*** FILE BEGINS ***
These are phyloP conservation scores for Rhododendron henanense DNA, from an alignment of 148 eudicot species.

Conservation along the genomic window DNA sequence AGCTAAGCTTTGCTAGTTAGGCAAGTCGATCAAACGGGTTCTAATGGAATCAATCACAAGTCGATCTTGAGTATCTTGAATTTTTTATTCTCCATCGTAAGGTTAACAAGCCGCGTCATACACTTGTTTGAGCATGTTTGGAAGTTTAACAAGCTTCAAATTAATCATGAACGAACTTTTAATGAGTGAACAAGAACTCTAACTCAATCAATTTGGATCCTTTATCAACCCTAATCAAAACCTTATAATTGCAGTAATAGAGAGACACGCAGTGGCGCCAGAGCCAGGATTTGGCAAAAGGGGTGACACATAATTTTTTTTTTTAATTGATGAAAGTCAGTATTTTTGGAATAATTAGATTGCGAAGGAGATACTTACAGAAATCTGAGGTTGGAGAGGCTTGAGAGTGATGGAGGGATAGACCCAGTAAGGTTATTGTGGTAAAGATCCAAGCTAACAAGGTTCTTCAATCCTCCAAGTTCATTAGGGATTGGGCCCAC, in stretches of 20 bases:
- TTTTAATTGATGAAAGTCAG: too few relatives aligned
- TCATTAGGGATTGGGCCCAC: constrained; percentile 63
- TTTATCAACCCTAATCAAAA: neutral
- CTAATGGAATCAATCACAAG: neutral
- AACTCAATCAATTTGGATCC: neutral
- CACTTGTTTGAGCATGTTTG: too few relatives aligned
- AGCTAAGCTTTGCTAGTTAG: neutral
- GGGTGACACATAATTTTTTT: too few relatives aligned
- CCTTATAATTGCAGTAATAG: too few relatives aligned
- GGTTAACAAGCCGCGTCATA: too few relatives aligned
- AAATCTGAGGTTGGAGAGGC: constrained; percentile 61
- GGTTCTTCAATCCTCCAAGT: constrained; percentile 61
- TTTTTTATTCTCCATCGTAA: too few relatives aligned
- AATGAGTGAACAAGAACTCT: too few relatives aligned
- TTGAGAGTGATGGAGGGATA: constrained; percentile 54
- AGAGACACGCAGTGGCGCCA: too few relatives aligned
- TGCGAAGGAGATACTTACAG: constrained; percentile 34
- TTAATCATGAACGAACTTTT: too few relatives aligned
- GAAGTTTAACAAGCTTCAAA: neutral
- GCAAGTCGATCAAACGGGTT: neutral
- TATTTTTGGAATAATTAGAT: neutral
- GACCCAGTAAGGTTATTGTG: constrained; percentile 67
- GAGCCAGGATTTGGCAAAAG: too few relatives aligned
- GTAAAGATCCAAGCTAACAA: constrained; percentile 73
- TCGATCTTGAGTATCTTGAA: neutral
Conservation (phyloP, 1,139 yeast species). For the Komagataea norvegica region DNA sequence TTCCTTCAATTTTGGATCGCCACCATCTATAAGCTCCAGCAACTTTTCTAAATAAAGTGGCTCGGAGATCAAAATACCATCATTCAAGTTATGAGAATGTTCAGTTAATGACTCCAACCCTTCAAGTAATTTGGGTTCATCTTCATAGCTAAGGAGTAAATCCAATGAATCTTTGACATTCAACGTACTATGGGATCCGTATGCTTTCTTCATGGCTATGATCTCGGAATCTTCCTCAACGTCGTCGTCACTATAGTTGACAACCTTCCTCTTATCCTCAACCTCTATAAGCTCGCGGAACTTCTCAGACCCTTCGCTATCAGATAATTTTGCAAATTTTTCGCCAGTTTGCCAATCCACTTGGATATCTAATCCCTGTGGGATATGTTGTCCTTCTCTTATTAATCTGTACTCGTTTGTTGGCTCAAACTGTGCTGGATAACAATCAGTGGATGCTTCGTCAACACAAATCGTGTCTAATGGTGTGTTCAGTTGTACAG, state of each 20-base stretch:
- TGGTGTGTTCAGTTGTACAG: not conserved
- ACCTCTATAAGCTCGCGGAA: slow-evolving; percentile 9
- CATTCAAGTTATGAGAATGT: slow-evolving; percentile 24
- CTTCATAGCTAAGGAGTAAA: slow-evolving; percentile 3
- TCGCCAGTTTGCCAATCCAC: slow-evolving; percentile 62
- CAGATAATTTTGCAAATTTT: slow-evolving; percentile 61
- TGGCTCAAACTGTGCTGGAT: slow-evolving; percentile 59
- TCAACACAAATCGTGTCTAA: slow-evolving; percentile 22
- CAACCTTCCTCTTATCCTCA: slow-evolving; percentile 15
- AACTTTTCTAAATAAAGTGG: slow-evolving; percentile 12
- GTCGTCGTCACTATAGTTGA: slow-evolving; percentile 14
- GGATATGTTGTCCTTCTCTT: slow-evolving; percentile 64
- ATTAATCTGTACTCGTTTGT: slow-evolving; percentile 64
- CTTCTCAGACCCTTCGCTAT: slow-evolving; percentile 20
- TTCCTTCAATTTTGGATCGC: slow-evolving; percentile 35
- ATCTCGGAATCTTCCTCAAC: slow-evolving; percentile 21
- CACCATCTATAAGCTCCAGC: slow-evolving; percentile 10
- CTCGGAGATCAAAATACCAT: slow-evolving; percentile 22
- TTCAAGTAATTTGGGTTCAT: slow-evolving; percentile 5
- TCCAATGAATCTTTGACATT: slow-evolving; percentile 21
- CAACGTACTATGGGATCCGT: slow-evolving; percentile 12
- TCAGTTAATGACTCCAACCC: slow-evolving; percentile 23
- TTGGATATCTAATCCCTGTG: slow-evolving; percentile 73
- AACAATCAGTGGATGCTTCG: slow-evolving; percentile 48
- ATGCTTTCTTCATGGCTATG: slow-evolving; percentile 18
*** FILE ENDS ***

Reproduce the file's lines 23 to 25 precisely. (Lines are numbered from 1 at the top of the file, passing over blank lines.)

- TATTTTTGGAATAATTAGAT: neutral
- GACCCAGTAAGGTTATTGTG: constrained; percentile 67
- GAGCCAGGATTTGGCAAAAG: too few relatives aligned